Sunday, April 29, 2007

Karl Popper is the original solver of the problem of induction.

Well, I certainly don't believe that. Popper certainly did a lot for Philosophy of Science, but he didn't solve the Problem of Induction.

The problem of induction isn't a practical problem. It isn't me saying "I shouldn't act as if the sun is going to rise tomorrow," it's me saying "I have no logical justification for assuming the sun will rise tomorrow." Popper never justifies induction, he justifies the scientific method, which is different than induction.

I feel like it is quite unlikely that *anyone* will figure out a justification for induction, it may be that induction is justifiable, but we will simply never be able to do it. This is a bit of an odd argument, I know, but lets just say that I find humankind in general, and philosophers more specifically, to be incredibly naive, or perhaps arrogant, when they have ideas on the ability of humans to make achievements towards better, more complete knowledge. Truth, as far as I'm concerned, is a social construct, and so we are terribly limited in regards of our ability to understand the world.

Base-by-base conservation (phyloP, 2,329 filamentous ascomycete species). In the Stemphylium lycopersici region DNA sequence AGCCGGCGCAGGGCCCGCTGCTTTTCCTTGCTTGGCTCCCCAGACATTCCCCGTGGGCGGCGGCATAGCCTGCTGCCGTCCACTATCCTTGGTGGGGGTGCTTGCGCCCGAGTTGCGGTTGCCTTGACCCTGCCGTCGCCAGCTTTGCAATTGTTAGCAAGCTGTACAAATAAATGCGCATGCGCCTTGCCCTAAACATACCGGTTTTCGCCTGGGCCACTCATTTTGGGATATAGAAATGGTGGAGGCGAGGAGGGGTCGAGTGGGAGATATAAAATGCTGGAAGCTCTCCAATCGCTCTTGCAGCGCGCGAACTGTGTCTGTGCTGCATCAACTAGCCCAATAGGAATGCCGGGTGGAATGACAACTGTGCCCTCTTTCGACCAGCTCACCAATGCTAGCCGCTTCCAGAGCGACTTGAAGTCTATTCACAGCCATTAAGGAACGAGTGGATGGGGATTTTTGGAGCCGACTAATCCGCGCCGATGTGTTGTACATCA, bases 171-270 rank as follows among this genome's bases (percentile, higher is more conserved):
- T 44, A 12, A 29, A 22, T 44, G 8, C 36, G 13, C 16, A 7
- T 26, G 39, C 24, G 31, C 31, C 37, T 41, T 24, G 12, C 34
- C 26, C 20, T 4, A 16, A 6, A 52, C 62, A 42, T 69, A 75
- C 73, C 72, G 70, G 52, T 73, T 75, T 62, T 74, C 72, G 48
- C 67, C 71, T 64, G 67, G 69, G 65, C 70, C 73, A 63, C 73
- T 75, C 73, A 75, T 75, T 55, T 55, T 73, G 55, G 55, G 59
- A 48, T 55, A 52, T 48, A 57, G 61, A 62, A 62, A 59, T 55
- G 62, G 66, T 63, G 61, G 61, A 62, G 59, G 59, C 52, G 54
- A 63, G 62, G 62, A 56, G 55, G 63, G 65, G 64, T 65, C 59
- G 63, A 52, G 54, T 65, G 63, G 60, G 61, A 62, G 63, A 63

1 comment:

T-Ray said...

Popper barely justifies the scientific method. The scientific method assumes that a positive outcome of an experiment can give some (possibly very small) amount of evidence for your hypothesis. Popper believed that an experiment could only disprove a hypothesis. I think this is a notable distinction. Evidence holding towards a hypothesis is an important part of the scientific method as it is used by actual scientists.

However, Popper did create a nice groundwork for the scientific method to be justified. I would say Kuhn was probably the first one who actually justified the scientific method, although one could argue that he didn't justify it as much as document its use.